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SPECIAL REPORT: Secrets of Holy Childhood, Part 1

This summer, hundreds of unmarked graves were discovered in Canada at what used to be Indigenous boarding schools.

The discovery stunned people in Canada and around the world. It also put a spotlight on similar schools in the U.S.

Michigan was home to three Native American boarding schools, one in Baraga in the Upper Peninsula, another in Mount Pleasant and a third in Harbor Springs.

That school was among the last to be closed in the U.S., after being open for nearly a century.

The boarding school opened in the 1800s as part of a nationwide effort by the U.S. government to wipe out Native American culture and address a so called ‘Indian problem.’

The schools forced students to learn English and they were forbidden from speaking their native language or practicing many of their traditions.

Kim Fyke and Linda Cobe both attended Holy Childhood, and say that was the case in Harbor Springs.

“They cut everyone’s hair short, boys and girls and they assigned us our clothes, and you only had so many outfits to wear. We were expected to look a certain way, talk a certain way, we didn’t dare challenge the authority there, the nuns. We had to clean our plate clean and if we didn’t, we got punished for that,” said Cobe.

Both say the nuns were abusive towards Native American students, physically, emotionally and sometimes sexually.

“Halloween was the worst. There was a time they dropped us all off in the cemetery, all us little girls, put us in the back of the truck, dropped us off in the middle of the night and made us find our way back. Another Halloween I found a bone in my bed with my name written on it,” said Fyke.

In many cases, parents had no choice but to send their children to these schools.

If they didn’t, they risked losing government rations and supplies.

“Our parents somehow just cooperated, I think they were powerless to do anything. We just knew that when the van showed up to pick up the kids, we’d run out into the woods and hide for a while but that didn’t really work, they’d wait until we came out,” said Cobe.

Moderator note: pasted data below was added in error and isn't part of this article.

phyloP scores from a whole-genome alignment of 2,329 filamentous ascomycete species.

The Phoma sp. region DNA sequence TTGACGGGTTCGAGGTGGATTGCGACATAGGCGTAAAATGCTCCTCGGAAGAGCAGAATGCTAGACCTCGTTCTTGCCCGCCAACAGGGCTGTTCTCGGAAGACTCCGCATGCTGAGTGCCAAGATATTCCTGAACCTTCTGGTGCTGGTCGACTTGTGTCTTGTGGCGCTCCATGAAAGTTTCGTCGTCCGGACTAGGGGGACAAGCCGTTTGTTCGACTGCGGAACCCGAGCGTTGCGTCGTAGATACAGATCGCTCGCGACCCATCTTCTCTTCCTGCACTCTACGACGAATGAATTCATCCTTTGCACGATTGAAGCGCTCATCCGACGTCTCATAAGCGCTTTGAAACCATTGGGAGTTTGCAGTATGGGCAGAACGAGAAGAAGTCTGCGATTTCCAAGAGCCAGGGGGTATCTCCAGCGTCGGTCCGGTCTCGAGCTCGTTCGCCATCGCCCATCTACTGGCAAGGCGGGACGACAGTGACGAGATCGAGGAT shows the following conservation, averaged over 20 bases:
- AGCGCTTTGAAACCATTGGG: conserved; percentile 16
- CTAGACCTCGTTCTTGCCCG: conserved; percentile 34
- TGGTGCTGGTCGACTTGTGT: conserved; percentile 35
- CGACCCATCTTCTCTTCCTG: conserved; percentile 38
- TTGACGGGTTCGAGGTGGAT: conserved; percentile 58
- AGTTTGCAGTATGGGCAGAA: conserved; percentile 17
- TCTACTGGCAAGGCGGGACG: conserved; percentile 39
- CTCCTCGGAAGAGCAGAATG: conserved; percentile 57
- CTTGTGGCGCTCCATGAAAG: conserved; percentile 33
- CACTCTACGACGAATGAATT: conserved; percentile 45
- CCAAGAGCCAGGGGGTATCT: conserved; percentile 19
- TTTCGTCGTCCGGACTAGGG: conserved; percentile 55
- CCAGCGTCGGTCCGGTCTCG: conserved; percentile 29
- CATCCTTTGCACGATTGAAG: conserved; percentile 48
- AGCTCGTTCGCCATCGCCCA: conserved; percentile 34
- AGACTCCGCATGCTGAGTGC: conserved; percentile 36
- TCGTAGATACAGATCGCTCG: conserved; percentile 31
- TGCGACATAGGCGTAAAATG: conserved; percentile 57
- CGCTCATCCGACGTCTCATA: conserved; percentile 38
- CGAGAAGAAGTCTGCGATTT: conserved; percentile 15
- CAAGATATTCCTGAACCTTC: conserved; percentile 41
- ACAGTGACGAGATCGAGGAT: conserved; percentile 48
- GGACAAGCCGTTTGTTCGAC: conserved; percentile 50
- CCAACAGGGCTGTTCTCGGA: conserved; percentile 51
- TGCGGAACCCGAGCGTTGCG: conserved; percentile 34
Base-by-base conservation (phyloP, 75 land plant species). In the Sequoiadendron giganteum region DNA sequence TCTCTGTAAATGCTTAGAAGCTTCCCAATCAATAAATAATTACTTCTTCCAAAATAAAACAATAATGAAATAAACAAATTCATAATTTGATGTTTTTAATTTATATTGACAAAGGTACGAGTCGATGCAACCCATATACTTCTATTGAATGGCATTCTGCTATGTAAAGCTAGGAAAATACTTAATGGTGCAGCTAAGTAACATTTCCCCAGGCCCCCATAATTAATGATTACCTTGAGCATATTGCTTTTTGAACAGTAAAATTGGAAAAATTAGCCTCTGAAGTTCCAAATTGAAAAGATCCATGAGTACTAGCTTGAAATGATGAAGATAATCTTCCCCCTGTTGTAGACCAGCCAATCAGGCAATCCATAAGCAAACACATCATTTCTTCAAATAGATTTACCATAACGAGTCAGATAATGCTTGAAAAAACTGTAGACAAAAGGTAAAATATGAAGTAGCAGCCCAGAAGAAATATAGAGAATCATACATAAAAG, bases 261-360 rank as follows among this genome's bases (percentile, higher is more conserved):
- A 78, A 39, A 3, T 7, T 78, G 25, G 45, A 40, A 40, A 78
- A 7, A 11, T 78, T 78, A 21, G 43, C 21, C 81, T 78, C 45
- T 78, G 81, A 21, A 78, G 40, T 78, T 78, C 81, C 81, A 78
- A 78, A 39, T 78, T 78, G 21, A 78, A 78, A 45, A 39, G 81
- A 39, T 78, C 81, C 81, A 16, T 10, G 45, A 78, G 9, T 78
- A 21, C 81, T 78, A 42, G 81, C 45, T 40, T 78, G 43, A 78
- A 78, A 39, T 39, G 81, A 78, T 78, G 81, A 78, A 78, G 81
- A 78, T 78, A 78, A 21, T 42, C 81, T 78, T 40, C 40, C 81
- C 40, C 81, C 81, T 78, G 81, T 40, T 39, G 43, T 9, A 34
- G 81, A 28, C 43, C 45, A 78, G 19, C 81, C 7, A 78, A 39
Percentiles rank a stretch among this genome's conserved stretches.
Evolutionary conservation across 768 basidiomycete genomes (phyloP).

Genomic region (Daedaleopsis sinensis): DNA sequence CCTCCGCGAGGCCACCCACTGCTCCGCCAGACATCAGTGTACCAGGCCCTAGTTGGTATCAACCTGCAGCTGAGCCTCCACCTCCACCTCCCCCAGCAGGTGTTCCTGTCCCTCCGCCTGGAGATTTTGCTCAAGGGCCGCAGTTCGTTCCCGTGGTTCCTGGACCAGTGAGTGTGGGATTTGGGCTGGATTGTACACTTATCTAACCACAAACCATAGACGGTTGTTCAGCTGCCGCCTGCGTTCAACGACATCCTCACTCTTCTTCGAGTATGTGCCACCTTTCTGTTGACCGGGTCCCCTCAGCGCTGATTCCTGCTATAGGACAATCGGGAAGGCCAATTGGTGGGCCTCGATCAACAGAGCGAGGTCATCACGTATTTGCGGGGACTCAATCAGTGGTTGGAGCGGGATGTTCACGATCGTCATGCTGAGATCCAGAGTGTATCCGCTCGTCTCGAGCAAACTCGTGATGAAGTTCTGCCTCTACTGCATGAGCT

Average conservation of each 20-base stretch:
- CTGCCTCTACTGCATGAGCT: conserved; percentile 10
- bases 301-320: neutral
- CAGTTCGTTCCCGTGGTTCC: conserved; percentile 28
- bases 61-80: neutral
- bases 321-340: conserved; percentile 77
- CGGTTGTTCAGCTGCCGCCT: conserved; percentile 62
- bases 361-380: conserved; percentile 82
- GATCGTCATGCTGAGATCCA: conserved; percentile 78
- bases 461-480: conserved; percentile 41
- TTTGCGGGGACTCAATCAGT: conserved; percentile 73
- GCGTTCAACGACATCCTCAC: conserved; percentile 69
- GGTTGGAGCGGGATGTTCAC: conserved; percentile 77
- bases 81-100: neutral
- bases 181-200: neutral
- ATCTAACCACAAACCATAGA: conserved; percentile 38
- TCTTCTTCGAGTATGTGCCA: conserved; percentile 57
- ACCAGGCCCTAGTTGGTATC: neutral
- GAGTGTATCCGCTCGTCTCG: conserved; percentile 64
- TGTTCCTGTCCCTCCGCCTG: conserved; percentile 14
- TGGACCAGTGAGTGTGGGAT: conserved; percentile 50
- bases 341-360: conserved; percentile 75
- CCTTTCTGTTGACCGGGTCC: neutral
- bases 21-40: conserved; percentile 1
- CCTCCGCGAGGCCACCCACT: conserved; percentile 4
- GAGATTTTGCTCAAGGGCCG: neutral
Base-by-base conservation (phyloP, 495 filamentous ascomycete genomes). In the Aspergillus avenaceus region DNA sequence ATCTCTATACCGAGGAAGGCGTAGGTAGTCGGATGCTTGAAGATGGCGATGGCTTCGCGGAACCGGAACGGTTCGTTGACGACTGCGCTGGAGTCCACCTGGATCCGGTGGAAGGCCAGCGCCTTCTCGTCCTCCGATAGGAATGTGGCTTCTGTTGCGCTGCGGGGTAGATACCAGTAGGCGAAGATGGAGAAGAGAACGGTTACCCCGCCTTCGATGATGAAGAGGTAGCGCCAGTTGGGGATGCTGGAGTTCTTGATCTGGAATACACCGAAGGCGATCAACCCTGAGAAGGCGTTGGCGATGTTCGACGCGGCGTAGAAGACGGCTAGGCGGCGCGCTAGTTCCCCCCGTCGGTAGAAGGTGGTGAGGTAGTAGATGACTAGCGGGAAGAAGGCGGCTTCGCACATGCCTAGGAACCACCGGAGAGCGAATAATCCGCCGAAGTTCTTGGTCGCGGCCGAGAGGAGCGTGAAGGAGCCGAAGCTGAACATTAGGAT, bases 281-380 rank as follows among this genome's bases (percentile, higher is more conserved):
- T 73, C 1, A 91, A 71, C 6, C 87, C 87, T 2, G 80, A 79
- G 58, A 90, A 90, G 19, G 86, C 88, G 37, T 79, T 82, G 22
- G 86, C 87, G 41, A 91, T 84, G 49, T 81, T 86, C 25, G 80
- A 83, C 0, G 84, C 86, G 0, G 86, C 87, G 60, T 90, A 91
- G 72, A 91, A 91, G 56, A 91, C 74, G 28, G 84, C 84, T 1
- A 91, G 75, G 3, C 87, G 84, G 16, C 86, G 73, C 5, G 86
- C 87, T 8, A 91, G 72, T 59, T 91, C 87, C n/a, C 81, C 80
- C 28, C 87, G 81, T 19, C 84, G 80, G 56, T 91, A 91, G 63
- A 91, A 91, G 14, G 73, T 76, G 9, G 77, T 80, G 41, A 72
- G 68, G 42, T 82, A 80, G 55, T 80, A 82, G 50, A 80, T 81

And students were allowed few, if any personal possessions.

“I just grabbed a couple of my things, put it in a paper bag and when we got there they took them and I don’t’ know what they did with them, burned them or what. They didn’t want you to have anything that reminded you of home,” said Cobe.

Kim left the school in 1974, Linda in 1965, but the school would remain open until the 1980s, before being torn down in the 2000s.

But the memory of what went on there for generations has hardly faded.

“The archway doesn’t bother me, hearing the bell of the church does, and that church bell, I don’t even know how to explain it, made my heart jump a few times,” said Fyke.

“Anytime I hear the word Harbor Springs it just takes me right back to the boarding school of Holy Childhood and what went on there, the torturous day after day, thinking you’re never going to get out of there and the loneliness of missing your family and the effect that it had on us,” said Cobe.

Pope Francis recently said he is willing to travel to Canada to take part in ‘healing and reconciliation’ with Native American communities.

That visit is expected to happen in the coming months.

We also reached out to the Diocese of Gaylord, about allegations of abuse at Holy Childhood.

They responded with this statement:

“This summer [2021], we were troubled to learn of the discoveries of unmarked, mass graves in Canada on or near the sites of former Indigenous residential schools. We continue to pray for those mourning and grieving as a result. Understandably with these discoveries, concerns have been raised regarding Indigenous schools here in the United States, and, more closely, in our own diocese. An Indigenous residential school, Holy Childhood of Jesus, was formerly operational in Harbor Springs from the 1800s to 1983. While much good was done there over the years, there is also a great amount of hurt and sorrow weaved into that history. The diocese is aware of painful accounts including the disturbance of unmarked graves in the early years (1890s) during construction of the city street, as well as more recent personal accounts and allegations of misconduct brought forward by former students and their families.

“These matters are deeply concerning, and I join the past bishops of this diocese who have expressed sincere apology for wrongdoing that has caused such lasting harm and suffering. The diocese remains committed to an affirming relationship with tribal members, and our prayer is for continued healing for all involved, particularly those who are still suffering today.

“In order to provide help to victim-survivors of abuse and to bring about accountability for those responsible, we urge that any allegation, regardless of when it occurred, be formally reported. Individuals can file a report by contacting law enforcement; the Michigan Department of Attorney General at 844-324-3374; or the Michigan Department of Health and Human Services at 855-444-3911. Reports can also be made to Church authorities by contacting the Diocese of Gaylord’s Victim Assistance Coordinator at 989-705-9010 to ensure that proper support is available to victim-survivors and that anyone responsible for misconduct is held accountable.

“As it relates to historical issues involving the disturbance of unmarked graves in the parish’s graveyard, it remains of the utmost importance that we show proper care and respect for the dead. To this end, matters involving the parish’s graveyard have been handled in collaboration with the Little Traverse Bay Bands of Odawa Indians, particularly during an extensive renovation to the church in the 1990s and from that time onward. This will continue to be the case moving forward.”



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